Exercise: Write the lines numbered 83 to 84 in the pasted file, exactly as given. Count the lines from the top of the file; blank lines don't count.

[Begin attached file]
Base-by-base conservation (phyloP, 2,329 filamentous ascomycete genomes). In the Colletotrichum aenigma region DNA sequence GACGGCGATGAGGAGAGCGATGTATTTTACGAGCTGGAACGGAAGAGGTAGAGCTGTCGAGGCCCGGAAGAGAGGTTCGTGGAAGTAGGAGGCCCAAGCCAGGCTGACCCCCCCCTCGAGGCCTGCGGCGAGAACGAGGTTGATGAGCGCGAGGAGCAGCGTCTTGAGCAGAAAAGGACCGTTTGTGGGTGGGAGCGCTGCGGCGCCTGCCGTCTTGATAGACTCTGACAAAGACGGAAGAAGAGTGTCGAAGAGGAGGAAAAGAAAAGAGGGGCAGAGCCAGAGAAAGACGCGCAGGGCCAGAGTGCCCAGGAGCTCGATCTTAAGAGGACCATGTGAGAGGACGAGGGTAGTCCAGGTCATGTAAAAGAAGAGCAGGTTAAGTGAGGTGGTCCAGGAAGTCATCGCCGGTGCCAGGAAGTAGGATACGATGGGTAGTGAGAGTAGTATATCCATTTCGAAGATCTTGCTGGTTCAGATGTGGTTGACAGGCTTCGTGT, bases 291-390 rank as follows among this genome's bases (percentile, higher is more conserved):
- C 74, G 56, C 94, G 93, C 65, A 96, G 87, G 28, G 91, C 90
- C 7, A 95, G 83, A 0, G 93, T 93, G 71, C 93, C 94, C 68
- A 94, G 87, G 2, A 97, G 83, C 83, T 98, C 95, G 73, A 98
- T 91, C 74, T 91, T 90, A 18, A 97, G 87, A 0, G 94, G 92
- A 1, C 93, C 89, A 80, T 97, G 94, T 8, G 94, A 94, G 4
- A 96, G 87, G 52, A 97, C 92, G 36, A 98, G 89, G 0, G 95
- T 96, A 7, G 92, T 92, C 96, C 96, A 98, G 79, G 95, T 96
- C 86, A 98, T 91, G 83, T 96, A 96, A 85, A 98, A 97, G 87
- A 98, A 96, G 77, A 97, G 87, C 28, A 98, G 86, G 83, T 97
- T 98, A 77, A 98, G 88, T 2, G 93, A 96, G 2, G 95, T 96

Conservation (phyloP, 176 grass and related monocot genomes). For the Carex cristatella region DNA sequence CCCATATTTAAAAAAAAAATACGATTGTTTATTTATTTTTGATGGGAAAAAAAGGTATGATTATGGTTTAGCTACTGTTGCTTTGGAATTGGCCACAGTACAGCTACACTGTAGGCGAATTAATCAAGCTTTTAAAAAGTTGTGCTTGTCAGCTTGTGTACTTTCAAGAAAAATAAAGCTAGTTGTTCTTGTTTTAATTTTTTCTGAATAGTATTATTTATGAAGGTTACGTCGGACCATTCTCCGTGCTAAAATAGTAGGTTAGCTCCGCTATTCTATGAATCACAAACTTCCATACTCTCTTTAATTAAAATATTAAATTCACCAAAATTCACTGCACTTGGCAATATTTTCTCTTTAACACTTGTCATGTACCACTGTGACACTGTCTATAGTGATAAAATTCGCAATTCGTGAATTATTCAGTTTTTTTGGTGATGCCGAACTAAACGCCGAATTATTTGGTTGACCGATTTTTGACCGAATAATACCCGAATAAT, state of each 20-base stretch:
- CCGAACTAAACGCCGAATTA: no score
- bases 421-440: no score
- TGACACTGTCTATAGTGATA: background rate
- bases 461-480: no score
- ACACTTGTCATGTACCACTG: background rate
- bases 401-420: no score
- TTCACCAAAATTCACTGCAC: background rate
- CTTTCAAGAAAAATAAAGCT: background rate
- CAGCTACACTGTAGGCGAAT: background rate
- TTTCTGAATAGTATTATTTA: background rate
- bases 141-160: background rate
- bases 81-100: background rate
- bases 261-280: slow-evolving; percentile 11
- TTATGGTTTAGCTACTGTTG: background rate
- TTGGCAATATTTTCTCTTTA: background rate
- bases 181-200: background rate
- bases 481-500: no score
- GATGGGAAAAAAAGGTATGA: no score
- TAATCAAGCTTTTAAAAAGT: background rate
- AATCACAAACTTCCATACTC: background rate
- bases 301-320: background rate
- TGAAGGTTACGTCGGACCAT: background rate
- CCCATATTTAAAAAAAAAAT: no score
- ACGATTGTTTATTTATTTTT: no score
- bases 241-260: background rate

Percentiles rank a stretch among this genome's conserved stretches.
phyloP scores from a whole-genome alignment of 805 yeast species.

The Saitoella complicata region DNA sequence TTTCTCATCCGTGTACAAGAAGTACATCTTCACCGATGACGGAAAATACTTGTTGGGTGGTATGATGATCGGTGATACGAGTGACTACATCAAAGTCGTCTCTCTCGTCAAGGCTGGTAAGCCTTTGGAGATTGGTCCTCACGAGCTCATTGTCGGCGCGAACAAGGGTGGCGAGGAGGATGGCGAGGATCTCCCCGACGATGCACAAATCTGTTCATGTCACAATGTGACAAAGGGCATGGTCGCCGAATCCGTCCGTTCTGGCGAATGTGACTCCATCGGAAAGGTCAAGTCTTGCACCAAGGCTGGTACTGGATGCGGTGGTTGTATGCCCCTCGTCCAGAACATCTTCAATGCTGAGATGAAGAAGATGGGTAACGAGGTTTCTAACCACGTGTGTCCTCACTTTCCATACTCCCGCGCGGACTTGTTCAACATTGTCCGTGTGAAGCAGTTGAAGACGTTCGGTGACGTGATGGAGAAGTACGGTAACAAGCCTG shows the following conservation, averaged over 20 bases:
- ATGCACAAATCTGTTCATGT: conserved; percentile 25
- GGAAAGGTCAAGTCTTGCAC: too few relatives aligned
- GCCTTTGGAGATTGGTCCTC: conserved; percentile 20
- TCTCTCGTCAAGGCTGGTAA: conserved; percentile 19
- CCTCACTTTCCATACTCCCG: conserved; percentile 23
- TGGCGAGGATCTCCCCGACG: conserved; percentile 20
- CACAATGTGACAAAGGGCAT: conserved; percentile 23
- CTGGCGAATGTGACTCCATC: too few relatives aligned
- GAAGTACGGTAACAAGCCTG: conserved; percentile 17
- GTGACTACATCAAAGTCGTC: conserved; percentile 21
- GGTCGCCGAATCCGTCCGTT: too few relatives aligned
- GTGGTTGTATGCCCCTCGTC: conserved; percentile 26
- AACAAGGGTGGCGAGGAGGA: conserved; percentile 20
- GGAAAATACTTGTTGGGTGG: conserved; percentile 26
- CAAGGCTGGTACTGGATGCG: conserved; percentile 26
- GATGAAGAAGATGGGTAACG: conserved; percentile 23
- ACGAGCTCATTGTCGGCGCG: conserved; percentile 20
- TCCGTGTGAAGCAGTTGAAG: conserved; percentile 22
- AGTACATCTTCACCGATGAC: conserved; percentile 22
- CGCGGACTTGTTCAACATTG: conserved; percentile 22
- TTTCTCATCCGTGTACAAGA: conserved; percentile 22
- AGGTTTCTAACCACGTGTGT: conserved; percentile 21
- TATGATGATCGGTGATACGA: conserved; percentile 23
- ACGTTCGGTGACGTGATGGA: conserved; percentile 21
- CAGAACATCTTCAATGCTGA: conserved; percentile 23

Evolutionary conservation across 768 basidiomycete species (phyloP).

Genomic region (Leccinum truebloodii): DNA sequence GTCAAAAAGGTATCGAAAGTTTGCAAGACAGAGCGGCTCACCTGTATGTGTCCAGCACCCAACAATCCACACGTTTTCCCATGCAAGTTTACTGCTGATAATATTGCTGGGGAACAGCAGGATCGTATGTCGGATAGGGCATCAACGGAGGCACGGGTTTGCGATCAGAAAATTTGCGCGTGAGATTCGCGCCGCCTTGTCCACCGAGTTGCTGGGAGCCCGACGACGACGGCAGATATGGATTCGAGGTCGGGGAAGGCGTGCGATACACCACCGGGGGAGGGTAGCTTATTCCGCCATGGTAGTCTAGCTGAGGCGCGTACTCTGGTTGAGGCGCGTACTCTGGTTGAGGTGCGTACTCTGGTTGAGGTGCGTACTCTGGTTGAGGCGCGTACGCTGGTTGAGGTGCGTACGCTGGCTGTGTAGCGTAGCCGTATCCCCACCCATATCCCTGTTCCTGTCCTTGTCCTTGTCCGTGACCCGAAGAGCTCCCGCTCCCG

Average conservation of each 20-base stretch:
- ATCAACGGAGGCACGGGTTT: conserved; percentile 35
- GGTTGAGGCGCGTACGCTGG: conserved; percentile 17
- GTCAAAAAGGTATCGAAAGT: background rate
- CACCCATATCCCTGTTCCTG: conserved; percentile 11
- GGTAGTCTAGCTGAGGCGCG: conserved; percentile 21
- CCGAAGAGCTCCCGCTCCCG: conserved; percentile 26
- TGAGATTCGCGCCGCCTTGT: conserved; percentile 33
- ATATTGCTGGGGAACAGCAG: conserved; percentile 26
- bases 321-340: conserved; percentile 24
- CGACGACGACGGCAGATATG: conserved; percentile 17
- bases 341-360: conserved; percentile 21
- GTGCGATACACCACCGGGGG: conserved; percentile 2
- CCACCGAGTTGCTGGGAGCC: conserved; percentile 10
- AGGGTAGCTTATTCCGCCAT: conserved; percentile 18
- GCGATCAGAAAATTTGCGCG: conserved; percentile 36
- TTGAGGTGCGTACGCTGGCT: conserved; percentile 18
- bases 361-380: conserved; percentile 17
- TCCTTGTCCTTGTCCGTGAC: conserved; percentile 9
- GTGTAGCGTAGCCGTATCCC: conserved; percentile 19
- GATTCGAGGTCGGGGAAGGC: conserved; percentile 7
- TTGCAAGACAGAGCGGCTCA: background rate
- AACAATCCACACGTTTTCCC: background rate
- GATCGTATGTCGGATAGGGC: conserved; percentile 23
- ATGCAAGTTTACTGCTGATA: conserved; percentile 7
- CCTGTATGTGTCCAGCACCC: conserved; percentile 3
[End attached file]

- GCGATCAGAAAATTTGCGCG: conserved; percentile 36
- TTGAGGTGCGTACGCTGGCT: conserved; percentile 18